Welcome to the luffa.info loofah sponge harvest page. Here are photos and videos with step by step descriptions of luffa sponge gourds from the home garden being picked, peeled, and cleaned for use.
When to pick your loofah is the big question. If the skin feels loose and thin like it will come off easily, then it's ready. That is the short answer. The luffa seed pods can hang on the vine until they are crisp and dry but you do not need to wait until the skin gets completely dry. It may be easier to peel them when they still have some moisture. If they stay on the vine until becoming crunchy brown the skin gets brittle and tends to break off rather than peeling. Most loofahs are still good after hanging until crispy dry and there is no question they are done growing. However, the loofahs tend to get darker the longer they hang. If it rains much it is more likely to develop rot or dark spots. If any part turns black from decay then it should be peeled before the whole thing rots. Brown is OK but black is not.
For the fiber to be fully developed you don't want to pick it too soon. Once the green color has started leaving and the weight has decreased, the fiber quits growing. Lift to feel the difference. It should be lighter and the skin should be loose. Anytime after that they can be picked and peeled. If you time it just right the skin will fall off very easily.
If the vines have died from frost the pods have quit developing and should be peeled soon before they begin to decay. If the vines have died off before reaching full maturity there may still be some good fiber, but green hard skin may be much harder to peel. An easy way to test the development of the fiber is by slightly crushing and/or throwing the luffa pod hard at the ground. If there is fiber worth peeling it may crack but will hold together. If it breaks apart, then it wasn't developed enough and belongs in the compost heap. If the skin is very hard then it requires much effort to remove. We crush, slam, and break the skin off to peel them. A hard freeze can break down the skin to make it come off more easily. Some people have baked large hard green ones at 300 degrees for half an hour to soften the skin and make removal easier. Another option is to just let them hang on the vine and see if they dry enough to peel. Often green luffa pods will rot instead of drying so watch closely for decay.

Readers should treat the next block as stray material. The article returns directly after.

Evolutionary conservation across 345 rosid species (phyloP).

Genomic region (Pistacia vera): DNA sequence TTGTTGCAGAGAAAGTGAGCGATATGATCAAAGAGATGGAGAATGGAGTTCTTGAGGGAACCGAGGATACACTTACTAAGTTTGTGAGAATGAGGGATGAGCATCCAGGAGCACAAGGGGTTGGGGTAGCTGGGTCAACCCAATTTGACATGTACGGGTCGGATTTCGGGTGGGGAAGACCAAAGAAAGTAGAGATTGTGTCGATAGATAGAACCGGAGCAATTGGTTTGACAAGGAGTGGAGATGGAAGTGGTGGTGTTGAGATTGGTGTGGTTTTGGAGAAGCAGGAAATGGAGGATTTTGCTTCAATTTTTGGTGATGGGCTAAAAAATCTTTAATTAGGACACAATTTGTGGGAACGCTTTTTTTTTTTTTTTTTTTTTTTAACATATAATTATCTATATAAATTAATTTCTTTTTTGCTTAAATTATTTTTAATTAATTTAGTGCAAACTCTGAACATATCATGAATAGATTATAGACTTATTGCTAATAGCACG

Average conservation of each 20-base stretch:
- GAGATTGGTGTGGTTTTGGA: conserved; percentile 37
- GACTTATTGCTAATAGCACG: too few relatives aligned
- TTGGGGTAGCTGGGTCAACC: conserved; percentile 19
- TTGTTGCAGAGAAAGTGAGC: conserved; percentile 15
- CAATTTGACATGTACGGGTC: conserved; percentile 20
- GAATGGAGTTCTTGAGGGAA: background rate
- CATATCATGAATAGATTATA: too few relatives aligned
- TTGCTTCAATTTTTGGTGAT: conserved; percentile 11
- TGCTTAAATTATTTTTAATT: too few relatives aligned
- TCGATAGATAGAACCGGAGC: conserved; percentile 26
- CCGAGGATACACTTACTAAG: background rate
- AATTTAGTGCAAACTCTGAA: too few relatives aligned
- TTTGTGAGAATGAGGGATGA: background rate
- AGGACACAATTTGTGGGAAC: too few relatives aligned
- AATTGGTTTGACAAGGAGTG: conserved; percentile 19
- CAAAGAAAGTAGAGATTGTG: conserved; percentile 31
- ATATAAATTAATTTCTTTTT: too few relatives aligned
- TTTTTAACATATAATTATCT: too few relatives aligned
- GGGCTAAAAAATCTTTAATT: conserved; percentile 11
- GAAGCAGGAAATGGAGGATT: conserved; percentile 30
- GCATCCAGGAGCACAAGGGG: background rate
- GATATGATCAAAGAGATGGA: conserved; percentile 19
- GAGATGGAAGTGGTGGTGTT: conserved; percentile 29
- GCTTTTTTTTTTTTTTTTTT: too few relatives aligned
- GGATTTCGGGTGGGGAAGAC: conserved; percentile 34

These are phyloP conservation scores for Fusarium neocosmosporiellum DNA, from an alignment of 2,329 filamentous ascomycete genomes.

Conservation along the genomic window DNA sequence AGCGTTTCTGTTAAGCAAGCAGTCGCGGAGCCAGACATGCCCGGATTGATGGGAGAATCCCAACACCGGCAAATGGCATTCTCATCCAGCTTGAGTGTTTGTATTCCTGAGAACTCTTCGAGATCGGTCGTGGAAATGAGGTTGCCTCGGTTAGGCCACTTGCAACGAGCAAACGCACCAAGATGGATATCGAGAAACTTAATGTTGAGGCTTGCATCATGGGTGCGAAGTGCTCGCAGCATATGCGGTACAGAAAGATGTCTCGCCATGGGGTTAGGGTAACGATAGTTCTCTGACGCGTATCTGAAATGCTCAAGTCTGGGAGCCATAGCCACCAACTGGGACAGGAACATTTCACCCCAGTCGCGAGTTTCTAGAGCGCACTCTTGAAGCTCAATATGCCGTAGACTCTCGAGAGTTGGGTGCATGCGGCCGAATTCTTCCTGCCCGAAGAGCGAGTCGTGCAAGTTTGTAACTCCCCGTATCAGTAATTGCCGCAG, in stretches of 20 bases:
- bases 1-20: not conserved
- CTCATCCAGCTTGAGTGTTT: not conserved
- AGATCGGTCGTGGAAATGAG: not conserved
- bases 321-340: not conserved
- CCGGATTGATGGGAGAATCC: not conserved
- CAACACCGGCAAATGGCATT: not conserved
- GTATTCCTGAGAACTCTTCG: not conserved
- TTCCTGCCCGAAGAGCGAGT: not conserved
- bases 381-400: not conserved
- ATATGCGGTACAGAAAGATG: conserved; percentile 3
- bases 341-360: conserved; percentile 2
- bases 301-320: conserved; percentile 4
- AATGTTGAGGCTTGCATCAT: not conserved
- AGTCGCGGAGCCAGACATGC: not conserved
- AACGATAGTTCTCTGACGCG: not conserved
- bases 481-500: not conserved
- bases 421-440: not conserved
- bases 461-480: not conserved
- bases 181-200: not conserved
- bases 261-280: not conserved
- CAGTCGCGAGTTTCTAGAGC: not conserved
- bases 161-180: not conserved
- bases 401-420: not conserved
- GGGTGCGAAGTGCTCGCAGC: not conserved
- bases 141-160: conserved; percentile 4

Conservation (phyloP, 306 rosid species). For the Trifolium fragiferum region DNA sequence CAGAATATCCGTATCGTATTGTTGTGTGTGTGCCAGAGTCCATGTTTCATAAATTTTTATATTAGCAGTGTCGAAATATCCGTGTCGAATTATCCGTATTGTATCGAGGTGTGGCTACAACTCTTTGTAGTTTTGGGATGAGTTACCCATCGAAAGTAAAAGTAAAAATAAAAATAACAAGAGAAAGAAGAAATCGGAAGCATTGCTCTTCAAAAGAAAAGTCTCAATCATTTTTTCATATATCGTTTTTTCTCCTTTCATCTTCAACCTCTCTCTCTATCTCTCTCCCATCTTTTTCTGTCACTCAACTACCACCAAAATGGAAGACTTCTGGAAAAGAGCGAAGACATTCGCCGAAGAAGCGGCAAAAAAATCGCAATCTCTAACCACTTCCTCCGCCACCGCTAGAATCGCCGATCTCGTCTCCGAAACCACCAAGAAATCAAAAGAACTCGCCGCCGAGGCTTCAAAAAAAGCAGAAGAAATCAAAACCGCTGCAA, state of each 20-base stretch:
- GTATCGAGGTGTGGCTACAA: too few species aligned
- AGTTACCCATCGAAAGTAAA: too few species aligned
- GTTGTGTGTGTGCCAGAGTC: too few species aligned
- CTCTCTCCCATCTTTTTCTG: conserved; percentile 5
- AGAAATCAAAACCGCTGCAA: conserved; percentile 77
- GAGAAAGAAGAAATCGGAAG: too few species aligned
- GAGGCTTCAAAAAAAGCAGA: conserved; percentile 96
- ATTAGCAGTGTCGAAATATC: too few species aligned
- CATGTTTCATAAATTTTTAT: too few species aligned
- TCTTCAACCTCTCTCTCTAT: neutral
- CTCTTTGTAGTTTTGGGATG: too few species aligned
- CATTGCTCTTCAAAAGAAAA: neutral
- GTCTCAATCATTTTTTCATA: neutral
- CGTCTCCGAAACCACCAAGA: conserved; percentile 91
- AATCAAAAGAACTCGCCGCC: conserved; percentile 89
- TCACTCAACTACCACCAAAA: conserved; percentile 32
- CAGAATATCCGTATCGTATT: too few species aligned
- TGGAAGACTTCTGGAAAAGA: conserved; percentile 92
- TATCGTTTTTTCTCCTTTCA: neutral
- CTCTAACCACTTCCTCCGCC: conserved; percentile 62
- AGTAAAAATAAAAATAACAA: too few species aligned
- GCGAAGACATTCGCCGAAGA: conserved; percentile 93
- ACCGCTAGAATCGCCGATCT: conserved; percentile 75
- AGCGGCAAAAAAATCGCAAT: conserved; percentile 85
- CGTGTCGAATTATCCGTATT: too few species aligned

The first step is to select a loofah that is ready to be peeled. Luffa pods lose the dark green color and become lighter in weight when ready. Some varieties go from green to dark brown. Some types turn a yellow or light brown color. The photos show two different varieties. Sometimes just being a lighter green signals ripeness. The skin feels loose and thinner when they are ready to pick. If it feels like it can be peeled easily then it is ready.
The loofah sponges can be removed by twisting until the vine breaks. If the vine is still alive it may be desirable to neatly cut the sponges off in order to minimize damage to the vine.
Slamming the luffa pod against a hard surface will knock the skin and seeds loose. Slightly crushing the sponges can also loosen the skin. This is especially helpful for peeling less mature loofah with hard green skin. The skin will normally fall off easily if the loofah is fully mature.
The bottom tip of the luffa pod can be broken off and many seeds can be shaken out before peeling. Banging the loofah against the inside of a bucket is one way to get them out. Seeds can also be removed after peeling. Seeds should be allowed to dry for a day or two before storing so they don't get moldy. Luffa seeds have a thin clear layer on the outside that comes off after drying. Gently rub and blow off the seed coating outdoors. As soon as the seeds have dried, store in a cool place. Refrigerate or freeze in airtight containers for long term storage.
Use your thumbs to find a loose spot along a seam. Push in to create a tear and pull apart the skin. Tear up the seam. If the loofah is fully ripe it will come off easily. If not, then some slamming, crushing, and digging with fingernails may be needed. If peeling large numbers of loofahs it may be a good idea to wear gloves. The skin on your hands can become overly exfoliated and sore after peeling many. Getting the pods wet often makes peeling easier and will help the skin to separate. If your pods are dry and have hard or brittle skin then soaking in water for a few minutes will make it much easier to remove.
Peel the skin back off one end, usually the top, and pull off the other end. Do whatever works best for you. After peeling several you'll get a feel for the best method. Try to get all the skin off as little pieces left behind tend to turn brown.
Apply water pressure from a hose sprayer to remove most of the sap color. It washes out many seeds also. Washing with soapy water in a bucket and then spraying is another option. Squeeze and shake out excess water. If your luffa fiber is very dark, or has many dark spots, soaking in a bucket of water with some chlorine bleach will remove most stains. It doesn't take much bleach, maybe one cup for 3 to 5 gallons of water. Don't bleach any longer than needed. Rinse well. Most loofahs are good with no bleaching. This one was sprayed with water only and then dried.
The final result is a loofah drying in the sun. Allow to dry completely. Rotate as needed. The sunlight will slightly lighten and change the color. Leaving in the sunlight for longer periods will change the texture of the loofah and make it rougher feeling. Make sure it is completely dry before storing or mold may grow on any remaining sap. Store dry loofahs in a bag or box where dust won't settle on them. They can be kept for years as long as they stay dry and dust free.
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